Crisis support is only available by telephone, now If I could call then they might not be there, I’d get an machine to leave a message on, not in my opinion much use in a crisis. I actually find making calls difficult even on a good day, so at times of crisis calling a number and speaking to a stranger is impossible. I can’t even call the Samaritans and I have had to utilise their text service before now, when I felt like self harming or worse.

So contacting Crisis is always going to be a huge hurdle for us, and the reality is that like many service users, I know that this service is only ever able to offer a limited response even if I got through to them. You see the services are so stretched that basically all they can offer at night is a voice, who will ask questions like have you tried distraction, having a hot drink, what’s worrying you, and the like. I knew I had done everything they were going to ask or offer as a suggestion and I had no idea why I was so distressed, absolutely no idea.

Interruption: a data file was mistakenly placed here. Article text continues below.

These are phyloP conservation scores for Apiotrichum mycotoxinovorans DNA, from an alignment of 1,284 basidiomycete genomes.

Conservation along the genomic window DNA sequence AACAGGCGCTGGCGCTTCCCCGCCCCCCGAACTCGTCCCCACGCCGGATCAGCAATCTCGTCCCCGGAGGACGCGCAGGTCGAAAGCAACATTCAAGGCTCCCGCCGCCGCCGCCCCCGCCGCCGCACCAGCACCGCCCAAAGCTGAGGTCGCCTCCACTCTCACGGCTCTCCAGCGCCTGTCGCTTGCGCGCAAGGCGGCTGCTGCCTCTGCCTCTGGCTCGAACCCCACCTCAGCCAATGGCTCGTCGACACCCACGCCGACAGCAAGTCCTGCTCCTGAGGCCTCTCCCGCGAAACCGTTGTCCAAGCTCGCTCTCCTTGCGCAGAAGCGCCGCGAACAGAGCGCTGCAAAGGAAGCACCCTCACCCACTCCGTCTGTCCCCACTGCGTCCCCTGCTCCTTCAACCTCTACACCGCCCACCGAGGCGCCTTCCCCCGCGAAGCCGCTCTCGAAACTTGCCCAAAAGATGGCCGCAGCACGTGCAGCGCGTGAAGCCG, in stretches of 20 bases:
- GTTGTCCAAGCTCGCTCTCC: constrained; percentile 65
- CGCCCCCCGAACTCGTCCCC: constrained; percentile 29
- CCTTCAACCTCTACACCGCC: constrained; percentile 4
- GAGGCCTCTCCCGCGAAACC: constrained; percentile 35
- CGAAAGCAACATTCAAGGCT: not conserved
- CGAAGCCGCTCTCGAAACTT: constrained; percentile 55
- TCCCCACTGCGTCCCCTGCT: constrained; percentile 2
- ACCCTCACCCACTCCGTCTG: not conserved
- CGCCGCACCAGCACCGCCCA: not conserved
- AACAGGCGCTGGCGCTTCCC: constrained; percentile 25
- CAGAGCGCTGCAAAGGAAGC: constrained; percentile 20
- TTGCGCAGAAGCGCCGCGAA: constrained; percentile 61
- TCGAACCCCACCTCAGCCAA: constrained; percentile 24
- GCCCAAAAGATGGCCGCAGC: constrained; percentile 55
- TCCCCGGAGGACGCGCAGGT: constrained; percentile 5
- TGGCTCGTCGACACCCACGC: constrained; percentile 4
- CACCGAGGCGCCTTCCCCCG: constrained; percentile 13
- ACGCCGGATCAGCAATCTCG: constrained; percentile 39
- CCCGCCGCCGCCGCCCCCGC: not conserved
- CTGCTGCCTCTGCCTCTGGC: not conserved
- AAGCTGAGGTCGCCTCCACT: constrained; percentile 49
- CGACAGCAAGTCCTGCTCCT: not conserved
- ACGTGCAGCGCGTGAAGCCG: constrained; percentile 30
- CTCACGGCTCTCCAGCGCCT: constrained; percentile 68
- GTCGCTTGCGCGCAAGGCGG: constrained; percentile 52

I also knew that they’d ask did I feel like harming, had I harmed, and had I misused or taken my medication inappropriately.. and this was worrying me. I didn’t feel like harming, and I hadn’t harmed, but I hadn’t taken my medication appropriately. I’d missed them at least twice in the last 24 hours by mistake and I knew that they’d see this as a worrying sign. They don’t tend to understand dissociation or dissociative disorders, so wouldn’t understand that I had missed my medication because of my losing time and dissociating.

Failure to comply with medication or treatment doesn’t go down well and it raises more than an eyebrow. I also knew my state of distress which was bad wasn’t going to look good either, and together these things would set off alarm bells at the crisis team. The staff can’t come out to you in the middle of the night nor can they leave you if they think your vulnerable. So as I have been told on many occasions the only option left if they feel you are vulnerable or at risk, is to seek external help.